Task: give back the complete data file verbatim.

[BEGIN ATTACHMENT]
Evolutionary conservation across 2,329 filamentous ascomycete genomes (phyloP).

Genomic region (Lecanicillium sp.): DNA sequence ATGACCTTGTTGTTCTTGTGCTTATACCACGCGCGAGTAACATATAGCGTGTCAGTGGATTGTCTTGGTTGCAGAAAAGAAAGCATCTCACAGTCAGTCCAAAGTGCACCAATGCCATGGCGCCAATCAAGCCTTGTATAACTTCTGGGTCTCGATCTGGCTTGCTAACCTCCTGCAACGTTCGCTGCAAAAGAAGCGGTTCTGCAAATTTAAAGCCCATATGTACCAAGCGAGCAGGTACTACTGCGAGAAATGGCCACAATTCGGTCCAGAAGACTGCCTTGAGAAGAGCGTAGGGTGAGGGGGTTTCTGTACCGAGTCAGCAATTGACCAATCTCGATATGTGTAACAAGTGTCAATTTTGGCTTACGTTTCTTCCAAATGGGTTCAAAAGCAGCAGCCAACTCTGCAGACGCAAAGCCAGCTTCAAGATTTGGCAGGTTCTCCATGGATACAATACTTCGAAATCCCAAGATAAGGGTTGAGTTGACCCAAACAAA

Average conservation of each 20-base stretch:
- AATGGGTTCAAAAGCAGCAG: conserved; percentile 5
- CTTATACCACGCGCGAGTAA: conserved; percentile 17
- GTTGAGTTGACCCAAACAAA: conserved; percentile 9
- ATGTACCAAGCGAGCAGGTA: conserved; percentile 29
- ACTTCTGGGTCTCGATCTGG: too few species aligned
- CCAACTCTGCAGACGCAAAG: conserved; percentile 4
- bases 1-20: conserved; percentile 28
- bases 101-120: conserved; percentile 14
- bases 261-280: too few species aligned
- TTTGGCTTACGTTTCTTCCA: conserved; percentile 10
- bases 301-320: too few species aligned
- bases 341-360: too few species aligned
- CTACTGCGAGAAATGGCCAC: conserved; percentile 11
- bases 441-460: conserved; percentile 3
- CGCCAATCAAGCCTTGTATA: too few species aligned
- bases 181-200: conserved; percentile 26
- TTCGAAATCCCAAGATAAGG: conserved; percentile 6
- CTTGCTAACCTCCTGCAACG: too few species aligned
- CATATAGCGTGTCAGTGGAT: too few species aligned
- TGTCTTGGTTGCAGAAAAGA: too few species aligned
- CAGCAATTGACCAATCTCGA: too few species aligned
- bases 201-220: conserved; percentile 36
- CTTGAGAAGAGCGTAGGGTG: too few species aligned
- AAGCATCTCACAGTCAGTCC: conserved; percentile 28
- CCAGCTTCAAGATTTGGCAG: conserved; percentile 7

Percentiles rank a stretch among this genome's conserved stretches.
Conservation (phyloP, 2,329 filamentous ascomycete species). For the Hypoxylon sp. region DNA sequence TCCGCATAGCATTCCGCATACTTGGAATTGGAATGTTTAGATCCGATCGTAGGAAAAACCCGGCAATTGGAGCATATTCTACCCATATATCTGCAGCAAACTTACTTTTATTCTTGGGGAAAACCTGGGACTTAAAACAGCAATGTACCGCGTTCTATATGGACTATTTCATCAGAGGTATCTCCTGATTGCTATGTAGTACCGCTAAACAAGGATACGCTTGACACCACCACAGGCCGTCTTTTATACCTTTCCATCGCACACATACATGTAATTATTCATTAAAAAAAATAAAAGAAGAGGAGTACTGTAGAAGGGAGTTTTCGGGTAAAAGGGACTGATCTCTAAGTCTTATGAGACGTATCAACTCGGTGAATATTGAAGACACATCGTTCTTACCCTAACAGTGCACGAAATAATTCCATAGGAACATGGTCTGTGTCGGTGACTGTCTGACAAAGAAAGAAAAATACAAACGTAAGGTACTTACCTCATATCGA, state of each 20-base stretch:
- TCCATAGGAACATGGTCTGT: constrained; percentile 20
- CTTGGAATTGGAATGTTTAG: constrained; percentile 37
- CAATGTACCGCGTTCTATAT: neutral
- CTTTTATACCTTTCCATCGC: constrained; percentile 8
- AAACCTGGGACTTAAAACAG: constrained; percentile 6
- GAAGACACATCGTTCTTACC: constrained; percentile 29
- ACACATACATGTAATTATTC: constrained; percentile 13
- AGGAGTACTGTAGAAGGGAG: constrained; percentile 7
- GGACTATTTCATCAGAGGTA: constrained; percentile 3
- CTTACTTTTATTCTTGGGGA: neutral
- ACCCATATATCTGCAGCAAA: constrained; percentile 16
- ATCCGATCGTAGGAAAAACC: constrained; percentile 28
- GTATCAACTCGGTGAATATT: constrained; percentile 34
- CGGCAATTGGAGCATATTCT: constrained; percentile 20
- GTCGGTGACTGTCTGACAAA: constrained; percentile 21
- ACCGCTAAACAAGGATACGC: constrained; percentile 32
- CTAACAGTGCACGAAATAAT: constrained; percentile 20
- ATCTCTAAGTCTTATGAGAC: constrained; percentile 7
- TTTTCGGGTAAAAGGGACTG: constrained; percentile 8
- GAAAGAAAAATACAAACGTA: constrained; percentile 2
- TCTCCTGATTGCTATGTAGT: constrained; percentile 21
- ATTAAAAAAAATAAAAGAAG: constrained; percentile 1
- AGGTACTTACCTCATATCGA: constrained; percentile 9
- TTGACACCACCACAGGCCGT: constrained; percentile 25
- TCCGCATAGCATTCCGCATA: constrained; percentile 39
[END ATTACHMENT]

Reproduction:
Evolutionary conservation across 2,329 filamentous ascomycete genomes (phyloP).

Genomic region (Lecanicillium sp.): DNA sequence ATGACCTTGTTGTTCTTGTGCTTATACCACGCGCGAGTAACATATAGCGTGTCAGTGGATTGTCTTGGTTGCAGAAAAGAAAGCATCTCACAGTCAGTCCAAAGTGCACCAATGCCATGGCGCCAATCAAGCCTTGTATAACTTCTGGGTCTCGATCTGGCTTGCTAACCTCCTGCAACGTTCGCTGCAAAAGAAGCGGTTCTGCAAATTTAAAGCCCATATGTACCAAGCGAGCAGGTACTACTGCGAGAAATGGCCACAATTCGGTCCAGAAGACTGCCTTGAGAAGAGCGTAGGGTGAGGGGGTTTCTGTACCGAGTCAGCAATTGACCAATCTCGATATGTGTAACAAGTGTCAATTTTGGCTTACGTTTCTTCCAAATGGGTTCAAAAGCAGCAGCCAACTCTGCAGACGCAAAGCCAGCTTCAAGATTTGGCAGGTTCTCCATGGATACAATACTTCGAAATCCCAAGATAAGGGTTGAGTTGACCCAAACAAA

Average conservation of each 20-base stretch:
- AATGGGTTCAAAAGCAGCAG: conserved; percentile 5
- CTTATACCACGCGCGAGTAA: conserved; percentile 17
- GTTGAGTTGACCCAAACAAA: conserved; percentile 9
- ATGTACCAAGCGAGCAGGTA: conserved; percentile 29
- ACTTCTGGGTCTCGATCTGG: too few species aligned
- CCAACTCTGCAGACGCAAAG: conserved; percentile 4
- bases 1-20: conserved; percentile 28
- bases 101-120: conserved; percentile 14
- bases 261-280: too few species aligned
- TTTGGCTTACGTTTCTTCCA: conserved; percentile 10
- bases 301-320: too few species aligned
- bases 341-360: too few species aligned
- CTACTGCGAGAAATGGCCAC: conserved; percentile 11
- bases 441-460: conserved; percentile 3
- CGCCAATCAAGCCTTGTATA: too few species aligned
- bases 181-200: conserved; percentile 26
- TTCGAAATCCCAAGATAAGG: conserved; percentile 6
- CTTGCTAACCTCCTGCAACG: too few species aligned
- CATATAGCGTGTCAGTGGAT: too few species aligned
- TGTCTTGGTTGCAGAAAAGA: too few species aligned
- CAGCAATTGACCAATCTCGA: too few species aligned
- bases 201-220: conserved; percentile 36
- CTTGAGAAGAGCGTAGGGTG: too few species aligned
- AAGCATCTCACAGTCAGTCC: conserved; percentile 28
- CCAGCTTCAAGATTTGGCAG: conserved; percentile 7

Percentiles rank a stretch among this genome's conserved stretches.
Conservation (phyloP, 2,329 filamentous ascomycete species). For the Hypoxylon sp. region DNA sequence TCCGCATAGCATTCCGCATACTTGGAATTGGAATGTTTAGATCCGATCGTAGGAAAAACCCGGCAATTGGAGCATATTCTACCCATATATCTGCAGCAAACTTACTTTTATTCTTGGGGAAAACCTGGGACTTAAAACAGCAATGTACCGCGTTCTATATGGACTATTTCATCAGAGGTATCTCCTGATTGCTATGTAGTACCGCTAAACAAGGATACGCTTGACACCACCACAGGCCGTCTTTTATACCTTTCCATCGCACACATACATGTAATTATTCATTAAAAAAAATAAAAGAAGAGGAGTACTGTAGAAGGGAGTTTTCGGGTAAAAGGGACTGATCTCTAAGTCTTATGAGACGTATCAACTCGGTGAATATTGAAGACACATCGTTCTTACCCTAACAGTGCACGAAATAATTCCATAGGAACATGGTCTGTGTCGGTGACTGTCTGACAAAGAAAGAAAAATACAAACGTAAGGTACTTACCTCATATCGA, state of each 20-base stretch:
- TCCATAGGAACATGGTCTGT: constrained; percentile 20
- CTTGGAATTGGAATGTTTAG: constrained; percentile 37
- CAATGTACCGCGTTCTATAT: neutral
- CTTTTATACCTTTCCATCGC: constrained; percentile 8
- AAACCTGGGACTTAAAACAG: constrained; percentile 6
- GAAGACACATCGTTCTTACC: constrained; percentile 29
- ACACATACATGTAATTATTC: constrained; percentile 13
- AGGAGTACTGTAGAAGGGAG: constrained; percentile 7
- GGACTATTTCATCAGAGGTA: constrained; percentile 3
- CTTACTTTTATTCTTGGGGA: neutral
- ACCCATATATCTGCAGCAAA: constrained; percentile 16
- ATCCGATCGTAGGAAAAACC: constrained; percentile 28
- GTATCAACTCGGTGAATATT: constrained; percentile 34
- CGGCAATTGGAGCATATTCT: constrained; percentile 20
- GTCGGTGACTGTCTGACAAA: constrained; percentile 21
- ACCGCTAAACAAGGATACGC: constrained; percentile 32
- CTAACAGTGCACGAAATAAT: constrained; percentile 20
- ATCTCTAAGTCTTATGAGAC: constrained; percentile 7
- TTTTCGGGTAAAAGGGACTG: constrained; percentile 8
- GAAAGAAAAATACAAACGTA: constrained; percentile 2
- TCTCCTGATTGCTATGTAGT: constrained; percentile 21
- ATTAAAAAAAATAAAAGAAG: constrained; percentile 1
- AGGTACTTACCTCATATCGA: constrained; percentile 9
- TTGACACCACCACAGGCCGT: constrained; percentile 25
- TCCGCATAGCATTCCGCATA: constrained; percentile 39